> as well; so it might be a good idea to have a separate "libstorage" that 
> libvirt links to, and that other tools might use.

It is a good question. My thought is that if we went for a 'libstorage' the
scope would be dramatically broader, than if we focused on the concepts we
we need for managing virtual machines. Or we provide it in libvirt and as
it evolves we can factor our into a standalone library. My inclination is
to get a working implementation for libvirt before trying to over generalize
to service non-virt related applications.

> >XML description
> >===============
> >
> >The horrible recursiveness & specific attributes are all in the XML 
> >description for different storage pool / volume types. This is where
> >we define things like what physical volume are in a volume group,
> >iSCSI server / target names, login details, etc, etc
> >
> >  XXX fill in the hard stuff for metadata description here 
> >
> >Implementation backends
> >=======================
> >
> > - FileSystem/Directory/File  - POSIX APIs
> > - LVM                        - LVM tools, or libLVM 
> > - Disk/partitions            - sysfs / parted
> > - iSCSI                      - sysfs / iscsi utils
> > - ZFS                        - ZFS tools
> 
> The problem with most of these, as we all know, is that they only have 
> command-line utilities, and no corresponding libraries.  That makes it 
> difficult for a library like libvirt to support them.  That is, we can 
> shell out to the commands, but then we run into a situation where 
> different versions of the LVM command, for example, have different 
> output.  We have now effectively tied ourselves to a particular version 
> of a tool, which is fairly disappointing.  Also, as we have seen with 
> xend, spawning external tools to do work makes error reporting far more 
> difficult (maybe impossible).

Yes it is difficult, but we fundamentally have no choice. With a few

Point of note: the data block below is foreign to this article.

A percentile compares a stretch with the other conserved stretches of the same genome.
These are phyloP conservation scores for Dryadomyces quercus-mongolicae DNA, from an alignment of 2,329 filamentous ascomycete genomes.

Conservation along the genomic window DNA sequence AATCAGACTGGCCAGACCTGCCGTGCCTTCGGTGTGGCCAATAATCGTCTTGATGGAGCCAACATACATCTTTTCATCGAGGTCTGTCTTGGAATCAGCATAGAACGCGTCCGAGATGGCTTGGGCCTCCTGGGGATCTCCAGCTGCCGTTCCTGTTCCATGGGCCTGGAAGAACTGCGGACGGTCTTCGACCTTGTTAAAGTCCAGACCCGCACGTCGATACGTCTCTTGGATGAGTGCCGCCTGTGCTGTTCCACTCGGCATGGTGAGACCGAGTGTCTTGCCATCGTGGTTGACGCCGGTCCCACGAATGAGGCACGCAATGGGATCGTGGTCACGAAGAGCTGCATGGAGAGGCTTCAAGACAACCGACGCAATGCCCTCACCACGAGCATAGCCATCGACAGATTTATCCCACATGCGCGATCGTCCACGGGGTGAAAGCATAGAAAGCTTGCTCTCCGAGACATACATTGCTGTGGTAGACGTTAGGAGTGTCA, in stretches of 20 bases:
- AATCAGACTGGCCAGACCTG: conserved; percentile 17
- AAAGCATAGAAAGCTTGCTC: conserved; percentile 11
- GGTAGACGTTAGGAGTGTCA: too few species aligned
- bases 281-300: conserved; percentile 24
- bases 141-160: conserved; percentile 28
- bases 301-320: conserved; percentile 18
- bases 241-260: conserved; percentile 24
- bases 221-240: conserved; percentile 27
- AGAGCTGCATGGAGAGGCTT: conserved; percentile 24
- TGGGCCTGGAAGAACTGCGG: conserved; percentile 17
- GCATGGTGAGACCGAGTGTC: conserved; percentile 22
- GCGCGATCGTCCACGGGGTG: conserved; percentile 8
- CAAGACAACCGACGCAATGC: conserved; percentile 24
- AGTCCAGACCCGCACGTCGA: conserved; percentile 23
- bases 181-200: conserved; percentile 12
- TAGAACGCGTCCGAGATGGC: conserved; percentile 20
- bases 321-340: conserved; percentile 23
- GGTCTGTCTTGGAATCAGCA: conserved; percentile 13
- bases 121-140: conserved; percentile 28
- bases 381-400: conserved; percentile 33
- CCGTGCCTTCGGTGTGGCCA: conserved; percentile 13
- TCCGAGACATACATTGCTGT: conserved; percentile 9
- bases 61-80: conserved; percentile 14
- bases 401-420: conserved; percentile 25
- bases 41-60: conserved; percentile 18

exceptions there are no libraries we can use, so no matter what we want
we'll end up having to invoke external tools to accomplish some tasks.
There is work going on in places to improve library coverage (eg Jim
Meyering is doing work on an LVM library), but depending on what OS
releases we want to target we may or may not be able to leverage this.

> So that leaves us the tough question of what to do here.  Ideally we 
> would abstract all of the above tools into libraries, and re-write the 
> tools to use those, and then have libvirt use the same.  I'm not sure if 
> it is practical, however, to wait that long to do such things.

Libvirt is primary a technology integration tool / library & as such we 
need to work with the capabilities that are deployed in the OS' we want
to target. If we want to only provide storage maangement in Fedora 9 or
newer, then we can possibly mandate the LVM library. If we want to support
Fedora 8 or older, we need to use the LVM commnd line tools. As long as the
details are well hidden, we can support both, or switch from one to the
other in the future.

> What I might suggest is a hybrid approach.  Do the initial 
> implementation with what we have (namely the command line utilities, 
> possibly utilizing rjones "scriplet" concept).  In parallel, make sure 
> someone starts on making real libraries of the tools, so that we can 
> benefit from that later on.

Yep, this is already going on - eg the LVM library.

Dan.